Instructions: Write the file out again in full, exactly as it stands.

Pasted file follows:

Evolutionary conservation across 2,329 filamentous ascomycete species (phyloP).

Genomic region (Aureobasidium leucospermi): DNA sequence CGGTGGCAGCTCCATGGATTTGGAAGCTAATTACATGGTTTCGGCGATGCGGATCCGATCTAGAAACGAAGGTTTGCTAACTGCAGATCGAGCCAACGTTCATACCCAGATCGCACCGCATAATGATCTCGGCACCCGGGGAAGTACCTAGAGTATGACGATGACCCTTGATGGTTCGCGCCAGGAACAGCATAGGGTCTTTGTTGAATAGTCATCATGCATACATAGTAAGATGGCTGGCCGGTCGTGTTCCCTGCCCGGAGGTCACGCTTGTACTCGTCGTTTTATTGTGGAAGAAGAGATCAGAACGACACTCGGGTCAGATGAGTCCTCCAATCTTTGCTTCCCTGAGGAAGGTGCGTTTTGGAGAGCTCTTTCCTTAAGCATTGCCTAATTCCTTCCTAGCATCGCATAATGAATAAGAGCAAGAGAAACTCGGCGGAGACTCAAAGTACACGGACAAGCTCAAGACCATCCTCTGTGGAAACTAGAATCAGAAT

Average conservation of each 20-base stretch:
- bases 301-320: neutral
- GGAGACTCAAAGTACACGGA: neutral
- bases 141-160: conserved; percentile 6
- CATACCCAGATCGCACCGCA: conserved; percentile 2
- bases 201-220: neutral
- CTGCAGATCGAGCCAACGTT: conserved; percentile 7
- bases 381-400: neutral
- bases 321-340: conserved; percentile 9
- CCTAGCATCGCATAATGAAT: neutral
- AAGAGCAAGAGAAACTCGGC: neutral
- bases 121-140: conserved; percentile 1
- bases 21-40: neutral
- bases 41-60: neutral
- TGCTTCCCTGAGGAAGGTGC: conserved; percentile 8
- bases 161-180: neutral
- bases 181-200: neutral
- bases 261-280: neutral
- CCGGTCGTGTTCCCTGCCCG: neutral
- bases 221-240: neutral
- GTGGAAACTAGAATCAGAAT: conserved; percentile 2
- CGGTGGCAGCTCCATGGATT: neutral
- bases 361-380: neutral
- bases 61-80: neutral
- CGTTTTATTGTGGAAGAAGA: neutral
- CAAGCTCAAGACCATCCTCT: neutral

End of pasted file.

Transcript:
Evolutionary conservation across 2,329 filamentous ascomycete species (phyloP).

Genomic region (Aureobasidium leucospermi): DNA sequence CGGTGGCAGCTCCATGGATTTGGAAGCTAATTACATGGTTTCGGCGATGCGGATCCGATCTAGAAACGAAGGTTTGCTAACTGCAGATCGAGCCAACGTTCATACCCAGATCGCACCGCATAATGATCTCGGCACCCGGGGAAGTACCTAGAGTATGACGATGACCCTTGATGGTTCGCGCCAGGAACAGCATAGGGTCTTTGTTGAATAGTCATCATGCATACATAGTAAGATGGCTGGCCGGTCGTGTTCCCTGCCCGGAGGTCACGCTTGTACTCGTCGTTTTATTGTGGAAGAAGAGATCAGAACGACACTCGGGTCAGATGAGTCCTCCAATCTTTGCTTCCCTGAGGAAGGTGCGTTTTGGAGAGCTCTTTCCTTAAGCATTGCCTAATTCCTTCCTAGCATCGCATAATGAATAAGAGCAAGAGAAACTCGGCGGAGACTCAAAGTACACGGACAAGCTCAAGACCATCCTCTGTGGAAACTAGAATCAGAAT

Average conservation of each 20-base stretch:
- bases 301-320: neutral
- GGAGACTCAAAGTACACGGA: neutral
- bases 141-160: conserved; percentile 6
- CATACCCAGATCGCACCGCA: conserved; percentile 2
- bases 201-220: neutral
- CTGCAGATCGAGCCAACGTT: conserved; percentile 7
- bases 381-400: neutral
- bases 321-340: conserved; percentile 9
- CCTAGCATCGCATAATGAAT: neutral
- AAGAGCAAGAGAAACTCGGC: neutral
- bases 121-140: conserved; percentile 1
- bases 21-40: neutral
- bases 41-60: neutral
- TGCTTCCCTGAGGAAGGTGC: conserved; percentile 8
- bases 161-180: neutral
- bases 181-200: neutral
- bases 261-280: neutral
- CCGGTCGTGTTCCCTGCCCG: neutral
- bases 221-240: neutral
- GTGGAAACTAGAATCAGAAT: conserved; percentile 2
- CGGTGGCAGCTCCATGGATT: neutral
- bases 361-380: neutral
- bases 61-80: neutral
- CGTTTTATTGTGGAAGAAGA: neutral
- CAAGCTCAAGACCATCCTCT: neutral